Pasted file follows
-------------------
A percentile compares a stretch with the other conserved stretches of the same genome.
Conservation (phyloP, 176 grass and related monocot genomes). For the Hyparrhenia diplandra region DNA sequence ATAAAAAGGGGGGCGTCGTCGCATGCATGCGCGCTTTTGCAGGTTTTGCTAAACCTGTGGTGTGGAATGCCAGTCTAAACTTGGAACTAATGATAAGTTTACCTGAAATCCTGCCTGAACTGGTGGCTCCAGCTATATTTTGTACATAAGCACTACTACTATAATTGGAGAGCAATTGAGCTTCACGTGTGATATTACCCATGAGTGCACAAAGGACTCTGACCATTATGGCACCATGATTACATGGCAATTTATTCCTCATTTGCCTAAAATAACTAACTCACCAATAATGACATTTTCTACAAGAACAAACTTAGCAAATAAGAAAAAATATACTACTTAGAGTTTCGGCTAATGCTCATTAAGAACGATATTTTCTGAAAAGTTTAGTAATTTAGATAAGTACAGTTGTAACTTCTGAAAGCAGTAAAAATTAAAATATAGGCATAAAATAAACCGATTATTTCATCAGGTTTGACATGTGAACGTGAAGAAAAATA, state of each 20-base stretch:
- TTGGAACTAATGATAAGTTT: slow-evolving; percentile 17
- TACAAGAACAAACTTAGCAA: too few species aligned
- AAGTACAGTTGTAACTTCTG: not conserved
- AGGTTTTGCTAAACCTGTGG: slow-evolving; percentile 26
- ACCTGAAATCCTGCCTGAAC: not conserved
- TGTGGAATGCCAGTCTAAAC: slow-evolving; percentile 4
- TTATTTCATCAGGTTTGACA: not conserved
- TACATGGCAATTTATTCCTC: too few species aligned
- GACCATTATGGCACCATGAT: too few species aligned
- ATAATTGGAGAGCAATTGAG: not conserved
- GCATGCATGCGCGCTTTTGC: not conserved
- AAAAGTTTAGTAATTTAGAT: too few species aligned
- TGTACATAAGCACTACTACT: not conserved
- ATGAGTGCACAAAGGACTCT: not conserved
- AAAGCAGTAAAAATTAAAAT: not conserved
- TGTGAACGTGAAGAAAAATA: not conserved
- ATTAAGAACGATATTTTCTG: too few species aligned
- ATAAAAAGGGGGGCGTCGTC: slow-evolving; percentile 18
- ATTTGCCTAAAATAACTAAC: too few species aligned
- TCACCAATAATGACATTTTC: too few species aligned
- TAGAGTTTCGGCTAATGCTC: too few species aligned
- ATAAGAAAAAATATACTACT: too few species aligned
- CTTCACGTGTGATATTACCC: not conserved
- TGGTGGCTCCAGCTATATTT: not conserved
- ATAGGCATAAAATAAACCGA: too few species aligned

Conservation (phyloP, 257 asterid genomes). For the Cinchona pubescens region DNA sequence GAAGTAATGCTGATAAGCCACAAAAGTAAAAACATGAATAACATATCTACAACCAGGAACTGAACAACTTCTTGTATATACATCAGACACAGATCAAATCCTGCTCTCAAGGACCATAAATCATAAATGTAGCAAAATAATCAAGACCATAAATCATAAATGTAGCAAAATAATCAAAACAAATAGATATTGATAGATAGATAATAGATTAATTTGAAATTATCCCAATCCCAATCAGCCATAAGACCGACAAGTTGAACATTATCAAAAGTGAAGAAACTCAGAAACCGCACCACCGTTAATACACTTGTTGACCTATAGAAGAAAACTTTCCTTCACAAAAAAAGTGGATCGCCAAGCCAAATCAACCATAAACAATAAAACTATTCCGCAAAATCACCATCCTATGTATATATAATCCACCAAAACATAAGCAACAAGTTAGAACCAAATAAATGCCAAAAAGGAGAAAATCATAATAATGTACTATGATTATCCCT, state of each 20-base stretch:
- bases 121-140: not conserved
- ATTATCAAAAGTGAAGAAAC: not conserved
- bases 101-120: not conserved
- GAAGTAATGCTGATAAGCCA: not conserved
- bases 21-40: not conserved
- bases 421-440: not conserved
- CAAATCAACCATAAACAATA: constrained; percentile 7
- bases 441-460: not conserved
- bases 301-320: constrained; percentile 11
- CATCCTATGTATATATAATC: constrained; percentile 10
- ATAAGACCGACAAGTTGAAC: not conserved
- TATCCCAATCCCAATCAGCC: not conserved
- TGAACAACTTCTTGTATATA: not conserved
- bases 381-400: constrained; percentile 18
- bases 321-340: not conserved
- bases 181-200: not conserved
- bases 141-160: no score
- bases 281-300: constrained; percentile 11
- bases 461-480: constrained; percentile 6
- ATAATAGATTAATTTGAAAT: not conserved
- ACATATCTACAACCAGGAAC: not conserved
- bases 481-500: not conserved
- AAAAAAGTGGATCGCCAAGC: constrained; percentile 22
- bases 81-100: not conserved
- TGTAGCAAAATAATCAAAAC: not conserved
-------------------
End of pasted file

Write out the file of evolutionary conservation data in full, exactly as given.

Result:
A percentile compares a stretch with the other conserved stretches of the same genome.
Conservation (phyloP, 176 grass and related monocot genomes). For the Hyparrhenia diplandra region DNA sequence ATAAAAAGGGGGGCGTCGTCGCATGCATGCGCGCTTTTGCAGGTTTTGCTAAACCTGTGGTGTGGAATGCCAGTCTAAACTTGGAACTAATGATAAGTTTACCTGAAATCCTGCCTGAACTGGTGGCTCCAGCTATATTTTGTACATAAGCACTACTACTATAATTGGAGAGCAATTGAGCTTCACGTGTGATATTACCCATGAGTGCACAAAGGACTCTGACCATTATGGCACCATGATTACATGGCAATTTATTCCTCATTTGCCTAAAATAACTAACTCACCAATAATGACATTTTCTACAAGAACAAACTTAGCAAATAAGAAAAAATATACTACTTAGAGTTTCGGCTAATGCTCATTAAGAACGATATTTTCTGAAAAGTTTAGTAATTTAGATAAGTACAGTTGTAACTTCTGAAAGCAGTAAAAATTAAAATATAGGCATAAAATAAACCGATTATTTCATCAGGTTTGACATGTGAACGTGAAGAAAAATA, state of each 20-base stretch:
- TTGGAACTAATGATAAGTTT: slow-evolving; percentile 17
- TACAAGAACAAACTTAGCAA: too few species aligned
- AAGTACAGTTGTAACTTCTG: not conserved
- AGGTTTTGCTAAACCTGTGG: slow-evolving; percentile 26
- ACCTGAAATCCTGCCTGAAC: not conserved
- TGTGGAATGCCAGTCTAAAC: slow-evolving; percentile 4
- TTATTTCATCAGGTTTGACA: not conserved
- TACATGGCAATTTATTCCTC: too few species aligned
- GACCATTATGGCACCATGAT: too few species aligned
- ATAATTGGAGAGCAATTGAG: not conserved
- GCATGCATGCGCGCTTTTGC: not conserved
- AAAAGTTTAGTAATTTAGAT: too few species aligned
- TGTACATAAGCACTACTACT: not conserved
- ATGAGTGCACAAAGGACTCT: not conserved
- AAAGCAGTAAAAATTAAAAT: not conserved
- TGTGAACGTGAAGAAAAATA: not conserved
- ATTAAGAACGATATTTTCTG: too few species aligned
- ATAAAAAGGGGGGCGTCGTC: slow-evolving; percentile 18
- ATTTGCCTAAAATAACTAAC: too few species aligned
- TCACCAATAATGACATTTTC: too few species aligned
- TAGAGTTTCGGCTAATGCTC: too few species aligned
- ATAAGAAAAAATATACTACT: too few species aligned
- CTTCACGTGTGATATTACCC: not conserved
- TGGTGGCTCCAGCTATATTT: not conserved
- ATAGGCATAAAATAAACCGA: too few species aligned

Conservation (phyloP, 257 asterid genomes). For the Cinchona pubescens region DNA sequence GAAGTAATGCTGATAAGCCACAAAAGTAAAAACATGAATAACATATCTACAACCAGGAACTGAACAACTTCTTGTATATACATCAGACACAGATCAAATCCTGCTCTCAAGGACCATAAATCATAAATGTAGCAAAATAATCAAGACCATAAATCATAAATGTAGCAAAATAATCAAAACAAATAGATATTGATAGATAGATAATAGATTAATTTGAAATTATCCCAATCCCAATCAGCCATAAGACCGACAAGTTGAACATTATCAAAAGTGAAGAAACTCAGAAACCGCACCACCGTTAATACACTTGTTGACCTATAGAAGAAAACTTTCCTTCACAAAAAAAGTGGATCGCCAAGCCAAATCAACCATAAACAATAAAACTATTCCGCAAAATCACCATCCTATGTATATATAATCCACCAAAACATAAGCAACAAGTTAGAACCAAATAAATGCCAAAAAGGAGAAAATCATAATAATGTACTATGATTATCCCT, state of each 20-base stretch:
- bases 121-140: not conserved
- ATTATCAAAAGTGAAGAAAC: not conserved
- bases 101-120: not conserved
- GAAGTAATGCTGATAAGCCA: not conserved
- bases 21-40: not conserved
- bases 421-440: not conserved
- CAAATCAACCATAAACAATA: constrained; percentile 7
- bases 441-460: not conserved
- bases 301-320: constrained; percentile 11
- CATCCTATGTATATATAATC: constrained; percentile 10
- ATAAGACCGACAAGTTGAAC: not conserved
- TATCCCAATCCCAATCAGCC: not conserved
- TGAACAACTTCTTGTATATA: not conserved
- bases 381-400: constrained; percentile 18
- bases 321-340: not conserved
- bases 181-200: not conserved
- bases 141-160: no score
- bases 281-300: constrained; percentile 11
- bases 461-480: constrained; percentile 6
- ATAATAGATTAATTTGAAAT: not conserved
- ACATATCTACAACCAGGAAC: not conserved
- bases 481-500: not conserved
- AAAAAAGTGGATCGCCAAGC: constrained; percentile 22
- bases 81-100: not conserved
- TGTAGCAAAATAATCAAAAC: not conserved